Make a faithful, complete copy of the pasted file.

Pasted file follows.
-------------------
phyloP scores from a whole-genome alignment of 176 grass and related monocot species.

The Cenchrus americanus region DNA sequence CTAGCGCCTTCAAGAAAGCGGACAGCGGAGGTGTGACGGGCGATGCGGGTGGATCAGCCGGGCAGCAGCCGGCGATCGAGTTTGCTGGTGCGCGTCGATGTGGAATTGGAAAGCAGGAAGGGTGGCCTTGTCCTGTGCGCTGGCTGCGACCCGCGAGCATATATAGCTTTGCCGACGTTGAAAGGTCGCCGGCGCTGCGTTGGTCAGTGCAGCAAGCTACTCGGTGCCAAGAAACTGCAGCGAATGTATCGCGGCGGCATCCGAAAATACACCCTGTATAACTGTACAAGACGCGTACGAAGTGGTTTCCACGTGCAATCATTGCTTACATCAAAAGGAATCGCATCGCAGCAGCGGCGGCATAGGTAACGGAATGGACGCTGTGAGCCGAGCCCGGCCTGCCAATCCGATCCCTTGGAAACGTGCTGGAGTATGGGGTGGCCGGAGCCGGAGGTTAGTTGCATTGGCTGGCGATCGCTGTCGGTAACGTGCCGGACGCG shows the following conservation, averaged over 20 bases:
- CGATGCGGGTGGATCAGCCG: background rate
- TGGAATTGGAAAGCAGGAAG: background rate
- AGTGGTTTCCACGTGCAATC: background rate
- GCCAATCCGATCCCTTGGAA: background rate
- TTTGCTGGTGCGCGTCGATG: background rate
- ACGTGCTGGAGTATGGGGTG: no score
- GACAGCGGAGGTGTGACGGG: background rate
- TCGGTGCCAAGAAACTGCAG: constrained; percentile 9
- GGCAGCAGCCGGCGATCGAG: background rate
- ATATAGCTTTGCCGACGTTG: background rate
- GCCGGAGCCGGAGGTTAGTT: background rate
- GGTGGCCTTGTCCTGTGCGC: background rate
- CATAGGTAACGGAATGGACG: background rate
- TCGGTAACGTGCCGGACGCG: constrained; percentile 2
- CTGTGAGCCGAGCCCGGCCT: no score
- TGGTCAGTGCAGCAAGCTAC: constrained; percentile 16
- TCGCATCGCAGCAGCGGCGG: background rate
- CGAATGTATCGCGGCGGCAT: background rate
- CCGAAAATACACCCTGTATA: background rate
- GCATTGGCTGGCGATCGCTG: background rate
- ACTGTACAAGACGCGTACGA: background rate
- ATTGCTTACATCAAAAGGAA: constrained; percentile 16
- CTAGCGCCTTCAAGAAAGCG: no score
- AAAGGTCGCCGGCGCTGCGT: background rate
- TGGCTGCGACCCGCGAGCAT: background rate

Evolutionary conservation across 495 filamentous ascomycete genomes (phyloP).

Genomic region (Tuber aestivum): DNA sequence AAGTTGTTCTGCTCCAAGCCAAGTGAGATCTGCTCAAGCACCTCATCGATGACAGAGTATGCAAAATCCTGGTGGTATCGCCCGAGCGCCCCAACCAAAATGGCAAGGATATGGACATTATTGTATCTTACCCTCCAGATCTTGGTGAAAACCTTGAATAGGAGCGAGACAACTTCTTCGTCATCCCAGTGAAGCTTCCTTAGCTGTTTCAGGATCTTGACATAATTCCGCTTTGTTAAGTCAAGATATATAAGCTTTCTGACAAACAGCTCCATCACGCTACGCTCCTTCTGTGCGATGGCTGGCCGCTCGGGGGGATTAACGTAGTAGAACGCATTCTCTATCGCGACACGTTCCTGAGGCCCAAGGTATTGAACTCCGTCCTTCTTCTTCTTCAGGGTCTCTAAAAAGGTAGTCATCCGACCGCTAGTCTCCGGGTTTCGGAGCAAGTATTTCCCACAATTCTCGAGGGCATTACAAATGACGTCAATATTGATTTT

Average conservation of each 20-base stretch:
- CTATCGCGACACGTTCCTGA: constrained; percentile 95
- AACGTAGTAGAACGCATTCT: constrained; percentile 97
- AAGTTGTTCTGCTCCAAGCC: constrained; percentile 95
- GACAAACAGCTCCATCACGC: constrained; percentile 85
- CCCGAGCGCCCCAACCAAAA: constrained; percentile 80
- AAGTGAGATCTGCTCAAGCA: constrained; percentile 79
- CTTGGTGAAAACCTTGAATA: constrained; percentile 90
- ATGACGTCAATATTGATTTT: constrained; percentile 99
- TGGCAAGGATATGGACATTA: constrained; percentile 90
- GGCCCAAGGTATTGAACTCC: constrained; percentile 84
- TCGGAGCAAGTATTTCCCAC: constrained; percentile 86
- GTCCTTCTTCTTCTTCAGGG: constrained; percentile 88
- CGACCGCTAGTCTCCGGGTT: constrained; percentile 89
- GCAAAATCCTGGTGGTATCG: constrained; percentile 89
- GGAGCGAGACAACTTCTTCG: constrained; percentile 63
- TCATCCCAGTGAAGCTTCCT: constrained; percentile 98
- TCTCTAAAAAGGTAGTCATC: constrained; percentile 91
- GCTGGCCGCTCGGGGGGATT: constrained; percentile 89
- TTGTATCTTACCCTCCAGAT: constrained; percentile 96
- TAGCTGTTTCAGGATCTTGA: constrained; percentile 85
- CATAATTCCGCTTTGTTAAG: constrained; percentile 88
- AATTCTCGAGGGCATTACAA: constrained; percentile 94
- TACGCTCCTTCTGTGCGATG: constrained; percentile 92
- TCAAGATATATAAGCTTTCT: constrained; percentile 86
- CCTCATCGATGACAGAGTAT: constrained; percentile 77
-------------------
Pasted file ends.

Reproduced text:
phyloP scores from a whole-genome alignment of 176 grass and related monocot species.

The Cenchrus americanus region DNA sequence CTAGCGCCTTCAAGAAAGCGGACAGCGGAGGTGTGACGGGCGATGCGGGTGGATCAGCCGGGCAGCAGCCGGCGATCGAGTTTGCTGGTGCGCGTCGATGTGGAATTGGAAAGCAGGAAGGGTGGCCTTGTCCTGTGCGCTGGCTGCGACCCGCGAGCATATATAGCTTTGCCGACGTTGAAAGGTCGCCGGCGCTGCGTTGGTCAGTGCAGCAAGCTACTCGGTGCCAAGAAACTGCAGCGAATGTATCGCGGCGGCATCCGAAAATACACCCTGTATAACTGTACAAGACGCGTACGAAGTGGTTTCCACGTGCAATCATTGCTTACATCAAAAGGAATCGCATCGCAGCAGCGGCGGCATAGGTAACGGAATGGACGCTGTGAGCCGAGCCCGGCCTGCCAATCCGATCCCTTGGAAACGTGCTGGAGTATGGGGTGGCCGGAGCCGGAGGTTAGTTGCATTGGCTGGCGATCGCTGTCGGTAACGTGCCGGACGCG shows the following conservation, averaged over 20 bases:
- CGATGCGGGTGGATCAGCCG: background rate
- TGGAATTGGAAAGCAGGAAG: background rate
- AGTGGTTTCCACGTGCAATC: background rate
- GCCAATCCGATCCCTTGGAA: background rate
- TTTGCTGGTGCGCGTCGATG: background rate
- ACGTGCTGGAGTATGGGGTG: no score
- GACAGCGGAGGTGTGACGGG: background rate
- TCGGTGCCAAGAAACTGCAG: constrained; percentile 9
- GGCAGCAGCCGGCGATCGAG: background rate
- ATATAGCTTTGCCGACGTTG: background rate
- GCCGGAGCCGGAGGTTAGTT: background rate
- GGTGGCCTTGTCCTGTGCGC: background rate
- CATAGGTAACGGAATGGACG: background rate
- TCGGTAACGTGCCGGACGCG: constrained; percentile 2
- CTGTGAGCCGAGCCCGGCCT: no score
- TGGTCAGTGCAGCAAGCTAC: constrained; percentile 16
- TCGCATCGCAGCAGCGGCGG: background rate
- CGAATGTATCGCGGCGGCAT: background rate
- CCGAAAATACACCCTGTATA: background rate
- GCATTGGCTGGCGATCGCTG: background rate
- ACTGTACAAGACGCGTACGA: background rate
- ATTGCTTACATCAAAAGGAA: constrained; percentile 16
- CTAGCGCCTTCAAGAAAGCG: no score
- AAAGGTCGCCGGCGCTGCGT: background rate
- TGGCTGCGACCCGCGAGCAT: background rate

Evolutionary conservation across 495 filamentous ascomycete genomes (phyloP).

Genomic region (Tuber aestivum): DNA sequence AAGTTGTTCTGCTCCAAGCCAAGTGAGATCTGCTCAAGCACCTCATCGATGACAGAGTATGCAAAATCCTGGTGGTATCGCCCGAGCGCCCCAACCAAAATGGCAAGGATATGGACATTATTGTATCTTACCCTCCAGATCTTGGTGAAAACCTTGAATAGGAGCGAGACAACTTCTTCGTCATCCCAGTGAAGCTTCCTTAGCTGTTTCAGGATCTTGACATAATTCCGCTTTGTTAAGTCAAGATATATAAGCTTTCTGACAAACAGCTCCATCACGCTACGCTCCTTCTGTGCGATGGCTGGCCGCTCGGGGGGATTAACGTAGTAGAACGCATTCTCTATCGCGACACGTTCCTGAGGCCCAAGGTATTGAACTCCGTCCTTCTTCTTCTTCAGGGTCTCTAAAAAGGTAGTCATCCGACCGCTAGTCTCCGGGTTTCGGAGCAAGTATTTCCCACAATTCTCGAGGGCATTACAAATGACGTCAATATTGATTTT

Average conservation of each 20-base stretch:
- CTATCGCGACACGTTCCTGA: constrained; percentile 95
- AACGTAGTAGAACGCATTCT: constrained; percentile 97
- AAGTTGTTCTGCTCCAAGCC: constrained; percentile 95
- GACAAACAGCTCCATCACGC: constrained; percentile 85
- CCCGAGCGCCCCAACCAAAA: constrained; percentile 80
- AAGTGAGATCTGCTCAAGCA: constrained; percentile 79
- CTTGGTGAAAACCTTGAATA: constrained; percentile 90
- ATGACGTCAATATTGATTTT: constrained; percentile 99
- TGGCAAGGATATGGACATTA: constrained; percentile 90
- GGCCCAAGGTATTGAACTCC: constrained; percentile 84
- TCGGAGCAAGTATTTCCCAC: constrained; percentile 86
- GTCCTTCTTCTTCTTCAGGG: constrained; percentile 88
- CGACCGCTAGTCTCCGGGTT: constrained; percentile 89
- GCAAAATCCTGGTGGTATCG: constrained; percentile 89
- GGAGCGAGACAACTTCTTCG: constrained; percentile 63
- TCATCCCAGTGAAGCTTCCT: constrained; percentile 98
- TCTCTAAAAAGGTAGTCATC: constrained; percentile 91
- GCTGGCCGCTCGGGGGGATT: constrained; percentile 89
- TTGTATCTTACCCTCCAGAT: constrained; percentile 96
- TAGCTGTTTCAGGATCTTGA: constrained; percentile 85
- CATAATTCCGCTTTGTTAAG: constrained; percentile 88
- AATTCTCGAGGGCATTACAA: constrained; percentile 94
- TACGCTCCTTCTGTGCGATG: constrained; percentile 92
- TCAAGATATATAAGCTTTCT: constrained; percentile 86
- CCTCATCGATGACAGAGTAT: constrained; percentile 77